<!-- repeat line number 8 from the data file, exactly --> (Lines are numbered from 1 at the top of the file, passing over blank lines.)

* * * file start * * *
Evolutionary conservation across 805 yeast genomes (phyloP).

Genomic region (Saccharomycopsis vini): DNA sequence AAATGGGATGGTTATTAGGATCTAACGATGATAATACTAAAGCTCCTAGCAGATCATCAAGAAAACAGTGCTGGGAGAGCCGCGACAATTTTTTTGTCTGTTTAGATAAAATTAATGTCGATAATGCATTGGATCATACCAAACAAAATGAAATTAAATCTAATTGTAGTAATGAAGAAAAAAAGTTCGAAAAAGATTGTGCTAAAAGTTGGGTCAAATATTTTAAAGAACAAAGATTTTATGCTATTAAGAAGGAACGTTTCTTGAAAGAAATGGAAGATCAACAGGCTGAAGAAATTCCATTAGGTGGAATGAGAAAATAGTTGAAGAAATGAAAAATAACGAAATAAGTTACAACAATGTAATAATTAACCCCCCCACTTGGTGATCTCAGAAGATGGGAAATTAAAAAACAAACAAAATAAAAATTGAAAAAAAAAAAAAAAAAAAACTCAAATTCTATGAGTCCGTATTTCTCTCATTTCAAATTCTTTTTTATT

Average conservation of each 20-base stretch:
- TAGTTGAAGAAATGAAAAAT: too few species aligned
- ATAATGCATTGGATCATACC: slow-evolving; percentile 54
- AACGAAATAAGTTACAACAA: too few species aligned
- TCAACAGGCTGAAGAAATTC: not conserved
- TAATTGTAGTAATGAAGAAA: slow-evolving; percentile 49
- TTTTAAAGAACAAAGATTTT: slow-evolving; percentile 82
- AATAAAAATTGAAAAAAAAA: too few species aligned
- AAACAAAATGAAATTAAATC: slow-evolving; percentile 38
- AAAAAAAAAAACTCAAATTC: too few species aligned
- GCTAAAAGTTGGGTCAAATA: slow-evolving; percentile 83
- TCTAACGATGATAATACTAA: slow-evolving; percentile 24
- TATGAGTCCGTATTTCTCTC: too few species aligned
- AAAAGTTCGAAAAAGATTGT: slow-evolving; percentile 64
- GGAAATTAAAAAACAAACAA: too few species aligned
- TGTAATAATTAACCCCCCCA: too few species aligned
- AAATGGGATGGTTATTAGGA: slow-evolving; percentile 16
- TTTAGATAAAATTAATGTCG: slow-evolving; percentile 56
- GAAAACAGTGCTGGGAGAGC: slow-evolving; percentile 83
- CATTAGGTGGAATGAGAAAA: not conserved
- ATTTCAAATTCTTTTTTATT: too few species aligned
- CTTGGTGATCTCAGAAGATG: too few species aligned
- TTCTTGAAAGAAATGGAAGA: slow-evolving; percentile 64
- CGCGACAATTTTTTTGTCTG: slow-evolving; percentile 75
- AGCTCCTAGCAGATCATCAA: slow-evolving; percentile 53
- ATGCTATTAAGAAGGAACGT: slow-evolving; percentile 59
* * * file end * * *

- TAATTGTAGTAATGAAGAAA: slow-evolving; percentile 49